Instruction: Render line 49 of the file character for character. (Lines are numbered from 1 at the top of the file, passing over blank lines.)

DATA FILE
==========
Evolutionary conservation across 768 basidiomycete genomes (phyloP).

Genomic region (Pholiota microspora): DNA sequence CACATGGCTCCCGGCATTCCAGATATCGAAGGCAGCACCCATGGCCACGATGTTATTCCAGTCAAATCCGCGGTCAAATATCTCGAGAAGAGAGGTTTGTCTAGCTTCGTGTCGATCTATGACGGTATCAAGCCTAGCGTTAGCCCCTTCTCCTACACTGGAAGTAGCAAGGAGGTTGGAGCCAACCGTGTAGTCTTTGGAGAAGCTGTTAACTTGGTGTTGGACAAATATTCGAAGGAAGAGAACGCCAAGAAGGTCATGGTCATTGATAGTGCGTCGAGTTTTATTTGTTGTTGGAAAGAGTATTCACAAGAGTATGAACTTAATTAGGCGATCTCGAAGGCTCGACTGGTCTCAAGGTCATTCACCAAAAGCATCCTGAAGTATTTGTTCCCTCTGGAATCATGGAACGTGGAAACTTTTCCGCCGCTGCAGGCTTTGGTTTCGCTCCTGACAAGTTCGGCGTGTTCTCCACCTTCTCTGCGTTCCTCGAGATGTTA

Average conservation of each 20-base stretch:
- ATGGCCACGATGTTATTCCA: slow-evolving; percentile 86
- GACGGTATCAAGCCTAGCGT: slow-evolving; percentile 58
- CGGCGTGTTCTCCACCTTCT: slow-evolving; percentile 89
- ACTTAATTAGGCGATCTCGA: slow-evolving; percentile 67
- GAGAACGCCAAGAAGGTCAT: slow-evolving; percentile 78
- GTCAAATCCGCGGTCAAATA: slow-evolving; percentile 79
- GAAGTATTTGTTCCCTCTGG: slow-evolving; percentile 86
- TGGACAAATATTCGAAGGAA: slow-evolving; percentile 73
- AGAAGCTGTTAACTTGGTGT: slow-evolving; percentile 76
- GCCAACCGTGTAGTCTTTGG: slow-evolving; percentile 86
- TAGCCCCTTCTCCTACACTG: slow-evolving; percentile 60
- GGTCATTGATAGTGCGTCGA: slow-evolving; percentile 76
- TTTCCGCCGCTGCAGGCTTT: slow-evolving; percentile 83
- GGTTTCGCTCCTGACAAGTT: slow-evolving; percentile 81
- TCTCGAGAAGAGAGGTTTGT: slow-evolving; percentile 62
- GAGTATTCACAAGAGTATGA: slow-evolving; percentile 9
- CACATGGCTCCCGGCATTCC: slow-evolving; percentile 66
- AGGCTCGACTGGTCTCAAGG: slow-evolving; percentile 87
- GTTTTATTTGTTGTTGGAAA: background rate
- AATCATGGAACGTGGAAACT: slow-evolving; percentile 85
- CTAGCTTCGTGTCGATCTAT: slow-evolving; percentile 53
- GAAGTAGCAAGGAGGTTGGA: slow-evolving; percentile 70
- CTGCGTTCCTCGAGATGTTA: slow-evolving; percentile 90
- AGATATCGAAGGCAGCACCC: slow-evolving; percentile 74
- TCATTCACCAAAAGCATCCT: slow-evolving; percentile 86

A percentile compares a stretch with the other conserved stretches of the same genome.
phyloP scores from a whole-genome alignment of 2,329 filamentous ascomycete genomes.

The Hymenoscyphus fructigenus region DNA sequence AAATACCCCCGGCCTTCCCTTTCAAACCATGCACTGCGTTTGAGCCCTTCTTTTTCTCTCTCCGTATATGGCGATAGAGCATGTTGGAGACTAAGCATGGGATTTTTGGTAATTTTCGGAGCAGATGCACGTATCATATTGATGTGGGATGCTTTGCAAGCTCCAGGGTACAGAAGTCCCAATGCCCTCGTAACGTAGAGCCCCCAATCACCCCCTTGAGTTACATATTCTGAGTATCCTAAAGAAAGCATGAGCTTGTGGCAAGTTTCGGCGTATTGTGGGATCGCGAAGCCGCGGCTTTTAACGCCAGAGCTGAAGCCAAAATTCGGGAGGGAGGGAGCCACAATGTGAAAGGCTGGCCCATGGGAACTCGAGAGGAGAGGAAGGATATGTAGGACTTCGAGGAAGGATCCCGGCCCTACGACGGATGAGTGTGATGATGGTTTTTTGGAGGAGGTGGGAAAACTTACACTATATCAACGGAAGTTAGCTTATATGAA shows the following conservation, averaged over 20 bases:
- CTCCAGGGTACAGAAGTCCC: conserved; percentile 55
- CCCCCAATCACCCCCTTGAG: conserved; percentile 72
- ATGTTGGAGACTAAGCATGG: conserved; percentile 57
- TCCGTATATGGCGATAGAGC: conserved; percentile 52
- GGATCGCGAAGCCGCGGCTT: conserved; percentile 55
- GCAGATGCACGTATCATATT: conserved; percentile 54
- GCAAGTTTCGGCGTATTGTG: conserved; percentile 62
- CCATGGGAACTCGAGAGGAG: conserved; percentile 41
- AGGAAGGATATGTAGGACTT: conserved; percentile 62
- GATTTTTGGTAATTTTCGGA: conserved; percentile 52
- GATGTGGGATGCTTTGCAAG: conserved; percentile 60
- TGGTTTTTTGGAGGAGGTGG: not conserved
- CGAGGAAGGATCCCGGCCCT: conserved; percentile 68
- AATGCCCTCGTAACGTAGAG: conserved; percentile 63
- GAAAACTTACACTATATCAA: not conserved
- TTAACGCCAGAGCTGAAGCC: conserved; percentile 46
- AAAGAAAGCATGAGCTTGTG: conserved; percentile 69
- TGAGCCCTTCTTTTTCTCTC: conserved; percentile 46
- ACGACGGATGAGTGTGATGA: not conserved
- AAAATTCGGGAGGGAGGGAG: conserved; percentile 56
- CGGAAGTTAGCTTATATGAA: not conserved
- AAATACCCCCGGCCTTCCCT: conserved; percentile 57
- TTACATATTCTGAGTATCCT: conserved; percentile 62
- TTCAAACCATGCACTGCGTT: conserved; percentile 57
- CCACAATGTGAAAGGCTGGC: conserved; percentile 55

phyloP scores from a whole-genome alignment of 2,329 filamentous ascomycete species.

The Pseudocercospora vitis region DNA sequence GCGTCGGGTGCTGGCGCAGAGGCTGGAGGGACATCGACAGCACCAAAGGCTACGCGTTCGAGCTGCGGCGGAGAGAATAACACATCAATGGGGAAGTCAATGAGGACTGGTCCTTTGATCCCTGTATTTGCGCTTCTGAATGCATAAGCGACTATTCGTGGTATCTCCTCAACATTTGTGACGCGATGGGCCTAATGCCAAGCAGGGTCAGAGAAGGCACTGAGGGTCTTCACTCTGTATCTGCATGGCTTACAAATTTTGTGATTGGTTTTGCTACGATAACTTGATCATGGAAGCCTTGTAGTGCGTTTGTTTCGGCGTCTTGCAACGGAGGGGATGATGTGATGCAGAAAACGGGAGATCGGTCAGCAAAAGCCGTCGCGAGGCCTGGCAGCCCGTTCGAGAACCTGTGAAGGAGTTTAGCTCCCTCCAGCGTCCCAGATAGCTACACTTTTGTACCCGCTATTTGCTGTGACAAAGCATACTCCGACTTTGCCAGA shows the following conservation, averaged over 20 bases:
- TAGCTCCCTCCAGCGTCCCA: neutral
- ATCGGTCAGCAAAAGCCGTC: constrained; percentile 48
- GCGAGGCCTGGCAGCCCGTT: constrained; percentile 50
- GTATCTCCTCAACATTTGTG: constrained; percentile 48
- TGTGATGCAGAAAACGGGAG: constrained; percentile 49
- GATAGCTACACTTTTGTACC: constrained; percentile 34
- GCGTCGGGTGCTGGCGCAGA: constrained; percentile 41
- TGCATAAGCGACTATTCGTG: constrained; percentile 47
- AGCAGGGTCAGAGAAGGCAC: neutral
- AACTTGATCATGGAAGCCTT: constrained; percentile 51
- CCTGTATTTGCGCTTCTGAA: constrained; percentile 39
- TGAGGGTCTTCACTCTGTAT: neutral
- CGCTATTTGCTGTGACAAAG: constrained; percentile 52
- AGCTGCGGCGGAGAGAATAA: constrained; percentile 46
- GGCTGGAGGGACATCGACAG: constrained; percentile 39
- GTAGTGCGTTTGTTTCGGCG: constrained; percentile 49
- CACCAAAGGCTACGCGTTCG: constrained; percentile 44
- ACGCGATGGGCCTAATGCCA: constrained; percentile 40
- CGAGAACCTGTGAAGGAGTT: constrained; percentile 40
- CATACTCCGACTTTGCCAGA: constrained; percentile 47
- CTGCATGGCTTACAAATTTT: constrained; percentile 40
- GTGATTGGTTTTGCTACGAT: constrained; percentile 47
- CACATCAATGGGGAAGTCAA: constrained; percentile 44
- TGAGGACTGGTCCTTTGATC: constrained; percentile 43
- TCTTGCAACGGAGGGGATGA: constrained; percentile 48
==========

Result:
- TGAGCCCTTCTTTTTCTCTC: conserved; percentile 46